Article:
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Old 04-27-2007, 05:56 PM   #1
xor
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File System / RAM Disk Question


Hi Everyone;

Didn't no where else to put this so here we go. Is it possible to have say a readable or encrypted boot partition on a hard drive, as well as an unassembled series of partitions that don't make sense until a RAM disk is created and then the parts of the file system are assembled in RAM making them readable and useable?

If so how do you go about doing this?

Also how would you read a hard drive that is like this?

Thanks

xor
 
Old 04-27-2007, 06:09 PM   #2
jschiwal
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I don't see the sense in encrypting system directories. Why would you need to encrypt /bin/bash? Also, /etc/crypto is read by the kernel to determine which partitions are encrypted.
You can have an encryped partition for data directories such as /home and maybe /tmp and /var. Then the blocks are encrypted on the drive and you give the password when you boot up.

You may opt for a very small swap file to reduce the probability that it will be used to cache memory holding personal information.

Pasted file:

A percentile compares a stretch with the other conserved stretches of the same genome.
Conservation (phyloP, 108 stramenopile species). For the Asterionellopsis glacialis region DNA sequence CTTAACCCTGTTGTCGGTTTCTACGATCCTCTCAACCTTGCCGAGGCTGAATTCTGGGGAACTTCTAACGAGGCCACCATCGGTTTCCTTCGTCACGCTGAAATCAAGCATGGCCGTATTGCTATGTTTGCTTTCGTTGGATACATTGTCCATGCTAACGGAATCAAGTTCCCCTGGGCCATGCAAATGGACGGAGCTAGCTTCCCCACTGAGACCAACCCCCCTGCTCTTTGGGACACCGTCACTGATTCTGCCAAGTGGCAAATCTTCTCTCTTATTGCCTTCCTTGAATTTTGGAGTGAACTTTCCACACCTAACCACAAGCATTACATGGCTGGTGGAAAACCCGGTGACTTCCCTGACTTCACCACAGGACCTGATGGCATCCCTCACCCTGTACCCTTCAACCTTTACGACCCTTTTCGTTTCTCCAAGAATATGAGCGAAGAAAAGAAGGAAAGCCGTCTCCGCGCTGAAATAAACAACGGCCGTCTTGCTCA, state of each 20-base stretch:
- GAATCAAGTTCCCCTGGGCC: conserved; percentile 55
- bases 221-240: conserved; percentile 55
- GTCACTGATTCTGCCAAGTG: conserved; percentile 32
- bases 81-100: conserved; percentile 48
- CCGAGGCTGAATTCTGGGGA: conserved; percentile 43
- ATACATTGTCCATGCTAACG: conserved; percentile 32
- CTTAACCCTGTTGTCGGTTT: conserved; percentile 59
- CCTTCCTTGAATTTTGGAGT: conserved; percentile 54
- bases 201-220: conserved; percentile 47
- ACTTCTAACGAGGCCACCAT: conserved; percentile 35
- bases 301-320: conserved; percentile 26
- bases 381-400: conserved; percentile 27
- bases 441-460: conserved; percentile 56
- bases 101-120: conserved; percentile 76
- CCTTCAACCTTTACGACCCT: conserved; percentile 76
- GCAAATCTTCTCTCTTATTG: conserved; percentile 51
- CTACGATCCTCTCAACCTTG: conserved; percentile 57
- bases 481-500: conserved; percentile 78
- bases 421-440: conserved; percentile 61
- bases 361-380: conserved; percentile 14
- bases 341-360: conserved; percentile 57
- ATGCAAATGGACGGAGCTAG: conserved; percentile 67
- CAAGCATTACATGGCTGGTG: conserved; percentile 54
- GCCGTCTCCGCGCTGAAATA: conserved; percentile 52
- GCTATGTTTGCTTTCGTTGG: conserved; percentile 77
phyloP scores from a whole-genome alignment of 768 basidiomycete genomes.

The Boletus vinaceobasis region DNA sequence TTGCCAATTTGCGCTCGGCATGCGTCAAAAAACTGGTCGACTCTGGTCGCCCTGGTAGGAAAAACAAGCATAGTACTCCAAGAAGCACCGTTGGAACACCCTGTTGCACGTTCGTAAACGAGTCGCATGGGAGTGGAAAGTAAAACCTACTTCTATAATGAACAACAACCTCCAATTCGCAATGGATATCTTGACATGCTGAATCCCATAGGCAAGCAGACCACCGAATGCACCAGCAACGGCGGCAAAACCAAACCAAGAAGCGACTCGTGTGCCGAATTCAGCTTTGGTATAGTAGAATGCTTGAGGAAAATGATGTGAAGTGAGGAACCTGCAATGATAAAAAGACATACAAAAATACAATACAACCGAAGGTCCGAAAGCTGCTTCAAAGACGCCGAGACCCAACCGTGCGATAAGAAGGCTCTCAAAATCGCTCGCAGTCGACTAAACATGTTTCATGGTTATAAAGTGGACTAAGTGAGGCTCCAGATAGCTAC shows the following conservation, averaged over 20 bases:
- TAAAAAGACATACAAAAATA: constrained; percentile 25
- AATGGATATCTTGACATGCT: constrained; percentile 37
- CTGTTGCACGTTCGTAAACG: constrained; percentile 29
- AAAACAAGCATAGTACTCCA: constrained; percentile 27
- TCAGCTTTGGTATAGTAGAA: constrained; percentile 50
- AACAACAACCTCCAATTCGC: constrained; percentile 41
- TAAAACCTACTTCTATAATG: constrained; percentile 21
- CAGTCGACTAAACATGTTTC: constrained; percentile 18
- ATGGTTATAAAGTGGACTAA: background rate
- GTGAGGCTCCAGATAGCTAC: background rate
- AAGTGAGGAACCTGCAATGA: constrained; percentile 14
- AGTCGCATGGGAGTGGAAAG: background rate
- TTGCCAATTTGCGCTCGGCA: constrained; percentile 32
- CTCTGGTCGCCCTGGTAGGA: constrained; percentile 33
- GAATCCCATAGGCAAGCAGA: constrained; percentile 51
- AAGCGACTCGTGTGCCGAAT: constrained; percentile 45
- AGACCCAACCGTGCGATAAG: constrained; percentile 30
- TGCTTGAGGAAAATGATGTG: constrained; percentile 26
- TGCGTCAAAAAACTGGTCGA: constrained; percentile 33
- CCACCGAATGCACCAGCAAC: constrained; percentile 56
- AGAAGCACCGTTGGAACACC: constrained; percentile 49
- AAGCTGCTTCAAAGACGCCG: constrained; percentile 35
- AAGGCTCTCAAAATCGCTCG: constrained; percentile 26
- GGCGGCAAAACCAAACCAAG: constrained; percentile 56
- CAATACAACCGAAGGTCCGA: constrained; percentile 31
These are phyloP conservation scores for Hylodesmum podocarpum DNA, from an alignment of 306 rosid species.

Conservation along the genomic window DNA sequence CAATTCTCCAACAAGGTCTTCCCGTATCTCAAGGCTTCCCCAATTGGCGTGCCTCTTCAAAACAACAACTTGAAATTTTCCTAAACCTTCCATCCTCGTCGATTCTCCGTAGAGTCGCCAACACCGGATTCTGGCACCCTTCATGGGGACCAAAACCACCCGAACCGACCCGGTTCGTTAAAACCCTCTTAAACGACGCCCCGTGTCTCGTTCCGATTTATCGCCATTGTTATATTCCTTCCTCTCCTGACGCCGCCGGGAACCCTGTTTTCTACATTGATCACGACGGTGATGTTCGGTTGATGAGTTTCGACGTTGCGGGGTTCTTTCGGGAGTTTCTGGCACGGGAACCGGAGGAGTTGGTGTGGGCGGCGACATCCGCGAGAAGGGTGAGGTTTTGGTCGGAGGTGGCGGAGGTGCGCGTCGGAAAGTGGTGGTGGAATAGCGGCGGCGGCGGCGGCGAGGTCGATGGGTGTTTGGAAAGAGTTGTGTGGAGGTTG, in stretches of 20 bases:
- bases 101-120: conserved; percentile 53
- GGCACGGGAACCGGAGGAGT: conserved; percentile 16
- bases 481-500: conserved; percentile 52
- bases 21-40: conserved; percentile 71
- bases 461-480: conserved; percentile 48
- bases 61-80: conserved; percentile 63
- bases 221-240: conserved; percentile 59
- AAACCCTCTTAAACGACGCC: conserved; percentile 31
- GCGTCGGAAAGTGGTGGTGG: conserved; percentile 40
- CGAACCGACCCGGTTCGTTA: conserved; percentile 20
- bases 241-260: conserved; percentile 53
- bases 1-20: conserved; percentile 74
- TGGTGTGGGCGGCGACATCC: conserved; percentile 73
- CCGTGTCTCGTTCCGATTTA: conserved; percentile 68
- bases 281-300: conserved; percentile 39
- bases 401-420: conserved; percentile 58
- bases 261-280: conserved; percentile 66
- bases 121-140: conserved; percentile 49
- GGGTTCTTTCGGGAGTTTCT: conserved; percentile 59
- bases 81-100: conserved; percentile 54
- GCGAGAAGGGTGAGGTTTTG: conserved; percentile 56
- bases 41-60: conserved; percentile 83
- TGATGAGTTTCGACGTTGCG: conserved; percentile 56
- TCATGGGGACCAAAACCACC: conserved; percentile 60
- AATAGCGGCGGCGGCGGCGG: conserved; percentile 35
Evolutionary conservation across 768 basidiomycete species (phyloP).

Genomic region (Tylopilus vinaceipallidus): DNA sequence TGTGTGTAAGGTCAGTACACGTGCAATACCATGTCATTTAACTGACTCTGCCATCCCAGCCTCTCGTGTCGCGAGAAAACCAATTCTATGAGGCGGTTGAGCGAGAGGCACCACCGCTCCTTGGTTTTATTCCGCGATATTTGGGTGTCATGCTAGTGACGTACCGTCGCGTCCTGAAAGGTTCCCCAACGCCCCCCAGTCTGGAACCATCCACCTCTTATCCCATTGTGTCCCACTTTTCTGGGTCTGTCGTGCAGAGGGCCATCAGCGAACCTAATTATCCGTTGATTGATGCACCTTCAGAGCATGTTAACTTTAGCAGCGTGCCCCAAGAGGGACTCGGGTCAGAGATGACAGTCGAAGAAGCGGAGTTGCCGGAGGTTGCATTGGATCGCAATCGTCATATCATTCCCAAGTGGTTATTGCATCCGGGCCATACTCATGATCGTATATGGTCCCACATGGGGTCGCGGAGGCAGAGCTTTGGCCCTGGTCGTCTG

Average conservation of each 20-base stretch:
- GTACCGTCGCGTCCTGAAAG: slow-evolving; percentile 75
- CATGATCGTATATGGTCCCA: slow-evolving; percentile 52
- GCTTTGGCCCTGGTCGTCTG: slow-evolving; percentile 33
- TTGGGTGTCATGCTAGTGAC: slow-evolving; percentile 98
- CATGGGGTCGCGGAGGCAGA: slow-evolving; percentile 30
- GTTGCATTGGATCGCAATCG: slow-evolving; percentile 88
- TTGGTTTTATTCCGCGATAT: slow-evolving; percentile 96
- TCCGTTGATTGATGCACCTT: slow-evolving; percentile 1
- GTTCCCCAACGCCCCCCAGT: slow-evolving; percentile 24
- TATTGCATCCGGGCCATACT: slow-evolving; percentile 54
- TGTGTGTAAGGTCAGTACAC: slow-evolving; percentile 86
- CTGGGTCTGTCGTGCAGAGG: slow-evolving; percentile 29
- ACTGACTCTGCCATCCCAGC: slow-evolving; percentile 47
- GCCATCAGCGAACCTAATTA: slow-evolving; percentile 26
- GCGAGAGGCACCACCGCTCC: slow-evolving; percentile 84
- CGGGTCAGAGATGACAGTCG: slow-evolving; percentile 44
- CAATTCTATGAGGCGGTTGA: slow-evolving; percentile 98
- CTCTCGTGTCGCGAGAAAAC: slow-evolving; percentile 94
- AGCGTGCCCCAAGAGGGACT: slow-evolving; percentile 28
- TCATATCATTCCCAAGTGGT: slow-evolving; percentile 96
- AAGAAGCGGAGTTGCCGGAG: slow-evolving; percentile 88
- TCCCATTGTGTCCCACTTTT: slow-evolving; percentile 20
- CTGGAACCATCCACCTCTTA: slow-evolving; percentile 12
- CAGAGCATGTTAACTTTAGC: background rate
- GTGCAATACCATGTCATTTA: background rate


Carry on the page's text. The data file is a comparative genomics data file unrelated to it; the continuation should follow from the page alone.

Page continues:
Last edited by jschiwal; 04-27-2007 at 06:10 PM.
 
Old 04-27-2007, 06:21 PM   #3
xor
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Quote:
Originally Posted by jschiwal
I don't see the sense in encrypting system directories. Why would you need to encrypt /bin/bash? Also, /etc/crypto is read by the kernel to determine which partitions are encrypted.
You can have an encrypted partition for data directories such as /home and maybe /tmp and /var. Then the blocks are encrypted on the drive and you give the password when you boot up.

You may opt for a very small swap file to reduce the probability that it will be used to cache memory holding personal information.
Hi and Thanks;

I guess the reason is keeping other people from successfully reading your drive, or making it harder. Another reason would be stealth, say encrypting a linux os on a usb drive to leave no trace say for computer forensics, privacy, embedded linux or hacking. Making the file system unreadable will keep most average computer users or wanna be hackers out of your stuff. I've seen this done by a couple of different vendors, a file system which boots and runs application and is unreadable except sector by sector. I'm curious if this is how they do it.

xor
 
  


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